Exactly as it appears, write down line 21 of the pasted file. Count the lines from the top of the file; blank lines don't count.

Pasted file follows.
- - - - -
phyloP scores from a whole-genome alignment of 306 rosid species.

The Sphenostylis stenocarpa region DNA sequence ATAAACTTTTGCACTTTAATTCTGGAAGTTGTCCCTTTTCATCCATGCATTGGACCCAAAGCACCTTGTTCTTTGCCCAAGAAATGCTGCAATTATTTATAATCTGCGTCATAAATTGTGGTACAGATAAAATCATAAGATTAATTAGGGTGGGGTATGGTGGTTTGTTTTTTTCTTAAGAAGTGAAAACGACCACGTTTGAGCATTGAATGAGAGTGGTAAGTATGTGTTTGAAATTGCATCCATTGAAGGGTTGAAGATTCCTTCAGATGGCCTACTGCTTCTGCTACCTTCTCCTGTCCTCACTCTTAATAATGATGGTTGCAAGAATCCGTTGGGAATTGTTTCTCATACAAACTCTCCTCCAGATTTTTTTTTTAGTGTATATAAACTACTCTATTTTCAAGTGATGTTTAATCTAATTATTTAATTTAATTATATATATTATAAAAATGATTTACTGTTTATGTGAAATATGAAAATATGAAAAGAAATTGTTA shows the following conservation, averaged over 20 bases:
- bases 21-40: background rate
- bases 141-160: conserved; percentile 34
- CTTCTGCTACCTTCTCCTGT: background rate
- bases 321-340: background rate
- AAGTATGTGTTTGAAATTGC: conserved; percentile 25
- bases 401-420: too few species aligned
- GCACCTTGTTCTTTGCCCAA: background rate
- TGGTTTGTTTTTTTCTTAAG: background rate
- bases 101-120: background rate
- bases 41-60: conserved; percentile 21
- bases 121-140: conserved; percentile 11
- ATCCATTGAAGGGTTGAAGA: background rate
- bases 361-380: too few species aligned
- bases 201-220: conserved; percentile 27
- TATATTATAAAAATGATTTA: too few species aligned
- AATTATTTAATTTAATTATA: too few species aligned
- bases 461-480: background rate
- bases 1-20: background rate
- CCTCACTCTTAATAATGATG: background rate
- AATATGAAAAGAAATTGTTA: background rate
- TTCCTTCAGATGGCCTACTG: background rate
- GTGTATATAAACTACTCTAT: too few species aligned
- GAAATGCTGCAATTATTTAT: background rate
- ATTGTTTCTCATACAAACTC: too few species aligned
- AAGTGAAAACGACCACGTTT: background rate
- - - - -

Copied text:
- CCTCACTCTTAATAATGATG: background rate